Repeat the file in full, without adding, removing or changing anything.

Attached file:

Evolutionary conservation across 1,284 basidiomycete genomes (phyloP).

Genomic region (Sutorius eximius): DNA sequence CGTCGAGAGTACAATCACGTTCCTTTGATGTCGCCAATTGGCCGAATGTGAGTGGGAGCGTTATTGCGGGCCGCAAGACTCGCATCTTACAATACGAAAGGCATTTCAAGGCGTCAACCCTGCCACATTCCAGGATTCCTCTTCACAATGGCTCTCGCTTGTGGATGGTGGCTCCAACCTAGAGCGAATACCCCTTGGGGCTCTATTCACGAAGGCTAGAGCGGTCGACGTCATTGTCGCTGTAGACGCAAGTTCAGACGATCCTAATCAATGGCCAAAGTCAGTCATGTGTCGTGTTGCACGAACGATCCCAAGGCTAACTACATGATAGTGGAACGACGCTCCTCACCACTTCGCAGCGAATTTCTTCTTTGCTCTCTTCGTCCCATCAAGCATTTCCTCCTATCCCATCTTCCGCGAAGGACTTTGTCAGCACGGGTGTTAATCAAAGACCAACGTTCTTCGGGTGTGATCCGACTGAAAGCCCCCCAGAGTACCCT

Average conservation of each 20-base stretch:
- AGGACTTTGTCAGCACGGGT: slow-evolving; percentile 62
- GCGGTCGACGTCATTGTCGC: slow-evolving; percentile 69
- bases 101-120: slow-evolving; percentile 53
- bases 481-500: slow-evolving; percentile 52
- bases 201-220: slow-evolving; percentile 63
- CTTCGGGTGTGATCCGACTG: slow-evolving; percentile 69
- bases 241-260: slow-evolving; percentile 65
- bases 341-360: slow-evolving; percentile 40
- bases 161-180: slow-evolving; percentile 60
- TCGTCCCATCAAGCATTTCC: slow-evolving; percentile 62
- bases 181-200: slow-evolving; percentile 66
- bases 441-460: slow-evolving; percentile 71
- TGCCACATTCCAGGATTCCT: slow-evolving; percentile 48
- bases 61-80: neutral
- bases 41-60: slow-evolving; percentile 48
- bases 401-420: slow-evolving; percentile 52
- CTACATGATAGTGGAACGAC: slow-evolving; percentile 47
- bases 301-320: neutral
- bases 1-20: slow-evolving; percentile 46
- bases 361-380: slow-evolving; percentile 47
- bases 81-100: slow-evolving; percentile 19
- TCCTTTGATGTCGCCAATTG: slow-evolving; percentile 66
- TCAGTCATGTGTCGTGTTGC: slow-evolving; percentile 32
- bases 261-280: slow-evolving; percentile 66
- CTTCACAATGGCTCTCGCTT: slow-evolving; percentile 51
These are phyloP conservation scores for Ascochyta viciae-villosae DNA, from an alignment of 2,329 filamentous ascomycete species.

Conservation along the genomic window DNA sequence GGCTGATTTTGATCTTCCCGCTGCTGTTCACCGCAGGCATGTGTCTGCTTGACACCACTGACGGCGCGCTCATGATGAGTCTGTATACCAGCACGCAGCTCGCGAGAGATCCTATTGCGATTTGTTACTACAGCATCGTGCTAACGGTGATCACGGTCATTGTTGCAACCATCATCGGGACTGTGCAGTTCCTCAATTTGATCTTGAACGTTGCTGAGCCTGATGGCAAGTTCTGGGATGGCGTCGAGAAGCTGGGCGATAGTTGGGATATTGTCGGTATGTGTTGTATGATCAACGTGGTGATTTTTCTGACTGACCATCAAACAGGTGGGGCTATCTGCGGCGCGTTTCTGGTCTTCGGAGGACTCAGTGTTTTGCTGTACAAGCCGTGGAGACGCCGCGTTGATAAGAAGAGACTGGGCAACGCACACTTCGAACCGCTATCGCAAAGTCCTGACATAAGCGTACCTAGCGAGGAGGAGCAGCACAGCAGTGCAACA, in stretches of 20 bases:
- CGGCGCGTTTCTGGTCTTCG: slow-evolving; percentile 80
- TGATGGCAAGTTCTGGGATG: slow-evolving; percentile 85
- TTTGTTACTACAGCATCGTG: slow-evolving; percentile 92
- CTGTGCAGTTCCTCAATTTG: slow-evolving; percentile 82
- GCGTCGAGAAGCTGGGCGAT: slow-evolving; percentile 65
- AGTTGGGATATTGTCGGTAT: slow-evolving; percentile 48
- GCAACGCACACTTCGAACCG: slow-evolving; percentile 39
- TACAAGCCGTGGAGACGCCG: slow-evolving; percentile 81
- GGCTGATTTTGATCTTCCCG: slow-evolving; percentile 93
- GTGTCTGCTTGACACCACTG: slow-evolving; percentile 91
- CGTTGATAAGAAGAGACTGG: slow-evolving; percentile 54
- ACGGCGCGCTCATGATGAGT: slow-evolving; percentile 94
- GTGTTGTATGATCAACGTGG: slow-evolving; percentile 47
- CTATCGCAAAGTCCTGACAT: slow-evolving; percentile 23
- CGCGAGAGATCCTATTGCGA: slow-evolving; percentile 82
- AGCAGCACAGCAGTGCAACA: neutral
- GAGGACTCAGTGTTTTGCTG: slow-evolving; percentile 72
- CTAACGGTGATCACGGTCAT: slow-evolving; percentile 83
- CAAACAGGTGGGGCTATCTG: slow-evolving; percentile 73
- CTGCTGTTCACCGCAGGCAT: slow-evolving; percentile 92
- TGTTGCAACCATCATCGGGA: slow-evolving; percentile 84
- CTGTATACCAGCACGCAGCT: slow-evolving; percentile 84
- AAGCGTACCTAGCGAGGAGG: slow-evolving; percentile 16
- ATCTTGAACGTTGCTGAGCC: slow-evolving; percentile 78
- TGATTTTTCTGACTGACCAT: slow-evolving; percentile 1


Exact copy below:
Evolutionary conservation across 1,284 basidiomycete genomes (phyloP).

Genomic region (Sutorius eximius): DNA sequence CGTCGAGAGTACAATCACGTTCCTTTGATGTCGCCAATTGGCCGAATGTGAGTGGGAGCGTTATTGCGGGCCGCAAGACTCGCATCTTACAATACGAAAGGCATTTCAAGGCGTCAACCCTGCCACATTCCAGGATTCCTCTTCACAATGGCTCTCGCTTGTGGATGGTGGCTCCAACCTAGAGCGAATACCCCTTGGGGCTCTATTCACGAAGGCTAGAGCGGTCGACGTCATTGTCGCTGTAGACGCAAGTTCAGACGATCCTAATCAATGGCCAAAGTCAGTCATGTGTCGTGTTGCACGAACGATCCCAAGGCTAACTACATGATAGTGGAACGACGCTCCTCACCACTTCGCAGCGAATTTCTTCTTTGCTCTCTTCGTCCCATCAAGCATTTCCTCCTATCCCATCTTCCGCGAAGGACTTTGTCAGCACGGGTGTTAATCAAAGACCAACGTTCTTCGGGTGTGATCCGACTGAAAGCCCCCCAGAGTACCCT

Average conservation of each 20-base stretch:
- AGGACTTTGTCAGCACGGGT: slow-evolving; percentile 62
- GCGGTCGACGTCATTGTCGC: slow-evolving; percentile 69
- bases 101-120: slow-evolving; percentile 53
- bases 481-500: slow-evolving; percentile 52
- bases 201-220: slow-evolving; percentile 63
- CTTCGGGTGTGATCCGACTG: slow-evolving; percentile 69
- bases 241-260: slow-evolving; percentile 65
- bases 341-360: slow-evolving; percentile 40
- bases 161-180: slow-evolving; percentile 60
- TCGTCCCATCAAGCATTTCC: slow-evolving; percentile 62
- bases 181-200: slow-evolving; percentile 66
- bases 441-460: slow-evolving; percentile 71
- TGCCACATTCCAGGATTCCT: slow-evolving; percentile 48
- bases 61-80: neutral
- bases 41-60: slow-evolving; percentile 48
- bases 401-420: slow-evolving; percentile 52
- CTACATGATAGTGGAACGAC: slow-evolving; percentile 47
- bases 301-320: neutral
- bases 1-20: slow-evolving; percentile 46
- bases 361-380: slow-evolving; percentile 47
- bases 81-100: slow-evolving; percentile 19
- TCCTTTGATGTCGCCAATTG: slow-evolving; percentile 66
- TCAGTCATGTGTCGTGTTGC: slow-evolving; percentile 32
- bases 261-280: slow-evolving; percentile 66
- CTTCACAATGGCTCTCGCTT: slow-evolving; percentile 51
These are phyloP conservation scores for Ascochyta viciae-villosae DNA, from an alignment of 2,329 filamentous ascomycete species.

Conservation along the genomic window DNA sequence GGCTGATTTTGATCTTCCCGCTGCTGTTCACCGCAGGCATGTGTCTGCTTGACACCACTGACGGCGCGCTCATGATGAGTCTGTATACCAGCACGCAGCTCGCGAGAGATCCTATTGCGATTTGTTACTACAGCATCGTGCTAACGGTGATCACGGTCATTGTTGCAACCATCATCGGGACTGTGCAGTTCCTCAATTTGATCTTGAACGTTGCTGAGCCTGATGGCAAGTTCTGGGATGGCGTCGAGAAGCTGGGCGATAGTTGGGATATTGTCGGTATGTGTTGTATGATCAACGTGGTGATTTTTCTGACTGACCATCAAACAGGTGGGGCTATCTGCGGCGCGTTTCTGGTCTTCGGAGGACTCAGTGTTTTGCTGTACAAGCCGTGGAGACGCCGCGTTGATAAGAAGAGACTGGGCAACGCACACTTCGAACCGCTATCGCAAAGTCCTGACATAAGCGTACCTAGCGAGGAGGAGCAGCACAGCAGTGCAACA, in stretches of 20 bases:
- CGGCGCGTTTCTGGTCTTCG: slow-evolving; percentile 80
- TGATGGCAAGTTCTGGGATG: slow-evolving; percentile 85
- TTTGTTACTACAGCATCGTG: slow-evolving; percentile 92
- CTGTGCAGTTCCTCAATTTG: slow-evolving; percentile 82
- GCGTCGAGAAGCTGGGCGAT: slow-evolving; percentile 65
- AGTTGGGATATTGTCGGTAT: slow-evolving; percentile 48
- GCAACGCACACTTCGAACCG: slow-evolving; percentile 39
- TACAAGCCGTGGAGACGCCG: slow-evolving; percentile 81
- GGCTGATTTTGATCTTCCCG: slow-evolving; percentile 93
- GTGTCTGCTTGACACCACTG: slow-evolving; percentile 91
- CGTTGATAAGAAGAGACTGG: slow-evolving; percentile 54
- ACGGCGCGCTCATGATGAGT: slow-evolving; percentile 94
- GTGTTGTATGATCAACGTGG: slow-evolving; percentile 47
- CTATCGCAAAGTCCTGACAT: slow-evolving; percentile 23
- CGCGAGAGATCCTATTGCGA: slow-evolving; percentile 82
- AGCAGCACAGCAGTGCAACA: neutral
- GAGGACTCAGTGTTTTGCTG: slow-evolving; percentile 72
- CTAACGGTGATCACGGTCAT: slow-evolving; percentile 83
- CAAACAGGTGGGGCTATCTG: slow-evolving; percentile 73
- CTGCTGTTCACCGCAGGCAT: slow-evolving; percentile 92
- TGTTGCAACCATCATCGGGA: slow-evolving; percentile 84
- CTGTATACCAGCACGCAGCT: slow-evolving; percentile 84
- AAGCGTACCTAGCGAGGAGG: slow-evolving; percentile 16
- ATCTTGAACGTTGCTGAGCC: slow-evolving; percentile 78
- TGATTTTTCTGACTGACCAT: slow-evolving; percentile 1